For the Humanosphere podcast, Tom Paulson talks with Laurie Garrett about Ebola. Because, heck, who isn’t talking about Ebola these days? Garrett is senior fellow for global health at the Council on Foreign Relations (CFR) in New York City. Tom’s known for Garrett for decades, and rather uncharacteristically enthusiastic for his nordic bent, praises her as “one of the best journalists to ever cover what we now call global health.”
Garrett is the only journalist to have won all three of the Big “Ps” of journalism: The Pulitzer, Peabody and the Polk. She is the best-selling author of The Coming Plague: Newly Emerging Diseases in a World Out of Balance and Betrayal of Trust: The Collapse of Global Public Health. Garrett is today widely recognized as an expert on public health matters and so we’re going to focus on what seems to be the only global health story of the moment: Ebola. Garrett was one of the first to try to sound the alarm that this outbreak was going to be different than the others that were contained and burned themselves out fairly quickly. This Ebola outbreak is unprecedented in size and scope. Garrett was among those warning early days that this outbreak deserved a massive and rapid response from the international community.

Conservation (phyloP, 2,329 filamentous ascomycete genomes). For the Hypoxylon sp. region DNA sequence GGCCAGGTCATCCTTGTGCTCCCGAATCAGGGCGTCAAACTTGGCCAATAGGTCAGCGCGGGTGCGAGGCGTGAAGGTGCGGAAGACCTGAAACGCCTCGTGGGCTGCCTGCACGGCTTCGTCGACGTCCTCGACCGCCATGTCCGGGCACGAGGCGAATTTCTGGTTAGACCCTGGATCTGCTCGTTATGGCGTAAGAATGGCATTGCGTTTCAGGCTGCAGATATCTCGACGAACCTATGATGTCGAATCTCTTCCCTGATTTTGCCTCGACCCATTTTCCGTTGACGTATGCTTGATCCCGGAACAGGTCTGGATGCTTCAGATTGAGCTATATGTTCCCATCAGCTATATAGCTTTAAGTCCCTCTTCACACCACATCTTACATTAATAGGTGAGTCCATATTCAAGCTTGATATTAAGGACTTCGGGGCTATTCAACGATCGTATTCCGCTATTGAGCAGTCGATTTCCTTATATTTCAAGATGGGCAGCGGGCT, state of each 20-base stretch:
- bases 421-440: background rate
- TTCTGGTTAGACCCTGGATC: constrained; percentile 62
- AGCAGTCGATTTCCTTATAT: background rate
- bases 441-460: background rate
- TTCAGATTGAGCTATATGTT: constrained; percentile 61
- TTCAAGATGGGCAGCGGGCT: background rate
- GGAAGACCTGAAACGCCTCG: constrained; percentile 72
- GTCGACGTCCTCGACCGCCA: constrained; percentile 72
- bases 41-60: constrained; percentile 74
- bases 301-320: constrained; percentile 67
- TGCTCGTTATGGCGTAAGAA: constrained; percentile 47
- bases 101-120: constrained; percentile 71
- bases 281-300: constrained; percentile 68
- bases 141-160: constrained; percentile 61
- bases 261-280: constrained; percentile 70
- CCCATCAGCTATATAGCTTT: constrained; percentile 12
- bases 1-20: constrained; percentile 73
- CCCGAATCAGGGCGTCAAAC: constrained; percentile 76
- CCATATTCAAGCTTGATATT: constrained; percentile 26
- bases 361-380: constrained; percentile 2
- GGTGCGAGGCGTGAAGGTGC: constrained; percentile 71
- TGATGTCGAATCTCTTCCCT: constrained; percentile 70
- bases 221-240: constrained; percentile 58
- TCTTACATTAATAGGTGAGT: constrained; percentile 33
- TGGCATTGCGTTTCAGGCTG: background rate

Few heeded the warnings and so today we have an Ebola outbreak like nothing ever seen before.
As usual, before we launch into the conversation with our featured guest, Tom and I discuss some of the other (non-Ebola) news items of interest. Tom talks about an interesting program launched 10 years ago by the Gates Foundation called Grand Challenges aimed at funding far-fetched and wacky scientific ideas for improving health and reducing poverty. The initiative hasn’t hit any home runs yet, Tom says, but we talk about a few projects that are making progress.
We also note Tom Murphy’s report on the marriage of a 12-year-old girl to some old pervert. No, this is not Afghanistan but Norway we’re talking about. And it wasn’t a real marriage. But the slick parody celebration of this fake nuptial certainly drew some attention to the big problem of child marriage worldwide.